Student Spotlight: Helen Lan ('17)
The girl on fire is still burning bright. Since she was highlighted in E@M magazine two years ago for her jet fuel burner innovation at her U.S. Army Research Laboratory (ARL) internship, Helen Lan's undergraduate career has continued to be filled with opportunities and achievements, and sparked by wanderlust.
Before Lan applied to the University of Maryland, she already had strong ties to the university. Growing up, Lan attended summer camps on campus that were sponsored by the UMD Materials Research Science and Engineering Center. Her experiences learning about the materials used in golf balls and baseballs ignited her interest in materials science as a career path. In the fall of 2013, Lan enrolled at UMD as a future materials science engineer and recipient of the Dean's Scholarship.
Shortly after her second summer internship in 2015 at ARL in Adelphi, Md., Lan jetted off to Norway on an exchange program as a recipient of the International Exchange Student scholarship to the Norwegian University of Science and Technology in Trondheim. A semester of taking master's level classes in energy, nanotechnology, and solar cells while traveling Europe molded her into a global citizen. Lan returned stateside incredibly impacted by her study abroad opportunity and bitten by the travel bug.
"Coming back, I felt like everybody should have that experience if they want to, so I volunteered at the study abroad fair and info sessions to help answer questions and explain that studying abroad is not super difficult and you can still graduate on time," Lan said. She also spent time working pre-departure orientations to prepare students for study abroad, and as an orientation advisor for incoming international students.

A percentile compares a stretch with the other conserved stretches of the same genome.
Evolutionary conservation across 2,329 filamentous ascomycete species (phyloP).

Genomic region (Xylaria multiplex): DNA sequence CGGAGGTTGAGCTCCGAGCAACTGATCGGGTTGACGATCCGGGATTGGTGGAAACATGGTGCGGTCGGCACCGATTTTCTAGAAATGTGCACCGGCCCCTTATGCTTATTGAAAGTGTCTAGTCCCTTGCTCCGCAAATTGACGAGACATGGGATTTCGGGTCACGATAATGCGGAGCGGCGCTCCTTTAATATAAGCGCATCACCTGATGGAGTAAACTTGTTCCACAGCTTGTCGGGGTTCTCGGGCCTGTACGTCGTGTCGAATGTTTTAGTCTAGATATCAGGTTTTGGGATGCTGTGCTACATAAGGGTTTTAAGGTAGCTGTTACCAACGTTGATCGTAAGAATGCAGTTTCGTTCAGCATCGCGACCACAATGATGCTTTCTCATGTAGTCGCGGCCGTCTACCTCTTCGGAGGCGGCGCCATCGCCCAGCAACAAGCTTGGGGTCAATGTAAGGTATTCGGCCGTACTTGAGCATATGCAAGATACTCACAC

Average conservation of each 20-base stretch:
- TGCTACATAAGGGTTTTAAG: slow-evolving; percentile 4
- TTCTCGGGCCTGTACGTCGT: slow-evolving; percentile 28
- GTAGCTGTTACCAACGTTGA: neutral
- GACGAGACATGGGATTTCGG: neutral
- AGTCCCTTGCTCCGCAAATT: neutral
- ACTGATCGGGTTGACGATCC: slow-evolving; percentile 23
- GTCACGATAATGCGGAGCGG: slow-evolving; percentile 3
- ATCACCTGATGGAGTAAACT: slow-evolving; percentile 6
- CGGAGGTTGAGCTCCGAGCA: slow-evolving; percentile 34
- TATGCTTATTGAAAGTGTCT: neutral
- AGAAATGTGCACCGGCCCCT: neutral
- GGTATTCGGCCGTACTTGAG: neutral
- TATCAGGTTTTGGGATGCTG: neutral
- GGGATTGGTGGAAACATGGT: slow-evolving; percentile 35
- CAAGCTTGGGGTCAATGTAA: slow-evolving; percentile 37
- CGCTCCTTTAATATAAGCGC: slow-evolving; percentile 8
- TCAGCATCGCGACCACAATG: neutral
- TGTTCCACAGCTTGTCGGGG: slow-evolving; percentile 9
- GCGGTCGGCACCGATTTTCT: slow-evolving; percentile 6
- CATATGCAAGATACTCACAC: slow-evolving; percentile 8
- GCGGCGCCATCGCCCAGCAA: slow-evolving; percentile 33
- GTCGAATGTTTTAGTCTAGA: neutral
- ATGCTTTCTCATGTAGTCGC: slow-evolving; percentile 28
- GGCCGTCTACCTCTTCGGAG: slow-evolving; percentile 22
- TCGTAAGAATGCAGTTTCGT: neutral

This past summer, Lan spiced things up interning at McCormick and Company working to make the milling process of black pepper more efficient. Her time and research proved that it was possible to pre-sort whole peppercorns by density, allowing for a more efficient milling and a consistent final product. Even after completing her internship, Lan's hard work is being applied to further research to determine how to execute her findings in production.
Lan is ending on nothing less than a strong note as her senior year is coming quickly to its close. For her last undergraduate year at UMD, she was a recipient of the GDF-SUEZ Chuck Edwards Memorial Scholarship and was recently honored with an award for her service in the international engineering community.
Her Capstone Design team is developing a carbon nanotube reinforced Kevlar fabric for wind turbine blades to be wrapped around a metal blade frame. The strength of the textile is comparable to fiberglass, but the carbon nanotubes reinforce the Kevlar making it stronger and more conductive. Additionally, fiberglass blades are susceptible to lightning damage, but the reinforced Kevlar showed no physical damage after the team's lightning tests. The focus of the capstone, however, is to make transportation of these blades safer and more cost efficient.
"With fiberglass blades, you have to transport them in one piece, blocking off highways, which is extremely expensive," she said. "Whereas with our design you could bring your materials with you on site and assemble it there, reducing transportation costs."
After graduation, Lan is set to take on the role as globe-trotter once again to explore eastern Europe before she starts work. Her job lined up with the Gates Corporation will have her living in Michigan and Colorado on a rotational program to help her get settled, but since the company and her assignments are international she hopes to be sent to work abroad in the future.
Reflecting on her undergraduate experience at UMD, Lan aims to give back down the road in outreach or service because of the support that she received. "The professors are doing great research, there's great opportunities, and the engineering school has their own career services – there's a lot of support for us," Lan said.
Published May 10, 2017